UN Day: General Assembly seen through a young person’s eyes

The two Belgian United Nations Youth Delegates who went to the 77th session of the UN General Assembly (UNGA) in New York have returned.

Maïté Coppens and Mathilde Chignesse joined the Belgian delegation, representing the Dutch and French-speaking parts of their country. It was the first time young people were able to participate in the official Belgian delegation, bringing the voice of Belgian youth to several events during the High-Level Week and the Third Committee.

On the occasion of UN Day, UNRIC spoke to one of the two delegates, Maïté Coppens, who is responsible for youth policy through her role as a youth delegate. Here she recounts her experiences of this giant UN diplomatic meeting.

What were your main expectations at the UN General Assembly (UNGA) and were they met?

Before I went to New York, I hoped I could make my voice, and all the voices I represent in Flanders (Belgium), heard at the Permanent Mission of Belgium to the UN and at the UNGA.

I also wanted to meet other UN Youth Delegates to discuss topics of interest and learn how they execute their mandate. I met a lot of them from all over the world: Germany, Austria, Australia, Mexico, Slovenia, North Macedonia, Malta, the Netherlands, Thailand, Ukraine… It was amazing to learn about their mandates.

One thing we all agreed upon is that there is still work to be done to achieve better youth participation at the UNGA. Big steps have already been taken, for example, some UN Youth Delegates can be present in person at the UN Headquarters, but we must keep fighting for wider youth representation.

What suggestions do you have for the inclusion of young people in political decision-making?

Give young people an equal seat at the table and the chance to give a speech during the UNGA; they are the experts in their field (youth) and are sincerely committed to improving everyone’s future. It should be an interactive conversation and not just a one-sided dialogue. Feedback is also important for young people to understand why a decision was taken or not.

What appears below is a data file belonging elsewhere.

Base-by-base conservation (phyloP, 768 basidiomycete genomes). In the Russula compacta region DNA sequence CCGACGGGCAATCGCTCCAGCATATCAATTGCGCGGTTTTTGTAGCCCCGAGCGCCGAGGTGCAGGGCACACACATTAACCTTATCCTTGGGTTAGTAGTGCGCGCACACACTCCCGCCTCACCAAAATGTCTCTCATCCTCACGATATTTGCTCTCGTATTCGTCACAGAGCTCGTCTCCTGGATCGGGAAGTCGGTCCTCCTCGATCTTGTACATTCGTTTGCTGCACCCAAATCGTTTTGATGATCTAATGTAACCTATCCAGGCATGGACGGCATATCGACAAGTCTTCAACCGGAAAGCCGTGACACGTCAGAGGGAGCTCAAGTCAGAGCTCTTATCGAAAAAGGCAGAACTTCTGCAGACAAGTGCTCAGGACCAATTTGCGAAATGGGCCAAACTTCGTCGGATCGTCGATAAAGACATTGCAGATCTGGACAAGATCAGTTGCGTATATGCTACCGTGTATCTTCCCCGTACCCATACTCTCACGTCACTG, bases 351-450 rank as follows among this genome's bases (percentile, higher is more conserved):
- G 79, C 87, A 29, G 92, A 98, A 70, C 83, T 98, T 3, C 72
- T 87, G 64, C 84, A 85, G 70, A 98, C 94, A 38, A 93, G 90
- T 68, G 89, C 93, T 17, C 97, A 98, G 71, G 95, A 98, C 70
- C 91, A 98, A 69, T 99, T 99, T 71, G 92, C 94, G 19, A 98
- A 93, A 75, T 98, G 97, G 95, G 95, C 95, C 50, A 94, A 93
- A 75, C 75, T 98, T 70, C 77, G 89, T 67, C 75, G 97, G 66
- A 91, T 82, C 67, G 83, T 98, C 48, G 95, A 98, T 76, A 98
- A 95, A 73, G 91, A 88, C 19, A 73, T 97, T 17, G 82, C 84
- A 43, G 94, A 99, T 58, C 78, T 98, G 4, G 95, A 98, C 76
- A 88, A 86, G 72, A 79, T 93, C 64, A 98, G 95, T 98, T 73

Mathilde and I co-organised, with four other countries, a side event on how we can involve as many young people as possible during the political decision-making process and how we can have a greater impact on policymakers.

UN Youth Delegates Mathilde Chignesse (R) and Maïté Coppens (L) with the Belgian Prime Minister, Alexander De Croo
UN Youth Delegates Mathilde Chignesse (R) and Maïté Coppens (L) with the Belgian Prime Minister, Alexander De Croo

Can you describe the experience of attending the UNGA?

The UN Headquarters leaves a great impression on every visitor: diplomats, policymakers and UN Youth Delegates. The UNGA, especially during the high-level week, is very formal with a high level of security and everyone is excited to participate.

A lot of great people inspired me. It was interesting to hear the statements of different countries on the topics of the Third Committee (which deals with Social, Humanitarian and Cultural Issues) and at various side events and meetings organised by other UN Youth Delegates.

Is there any anecdote you wish to share?

During the Third Committee, Mathilde and I gave a speech where we took the floor to represent Belgium and highlight some crucial topics to focus on. The first topic was inequality, including equal education for everyone and equal gender rights, and the second topic was on mental health. Each country had five minutes to deliver their speech. The microphone is turned off after exactly five minutes. Mathilde and I repeatedly practised our speech. I was the last one to speak and had to watch the clock to ensure it fitted within the allotted time.  It was funny when I ended our speech on the very last second. It was a small race against the clock, but so great that Mathilde and I managed to deliver this speech together.

What was a highlight for you?

The meeting in the General Assembly Hall during the Transforming Education Summit. The room was filled with people from all over the world, and we were all trying to change the education system. Different youngsters talked about their life and why the education system must change. Knowing that all the countries in this room can work together to make a better future for all young people was amazing.

My experience at the UNGA was really fascinating and I learned a lot during my three weeks of stay. It was the best way to understand how the UN works from the inside and how we can make a difference at the UN level in the future.


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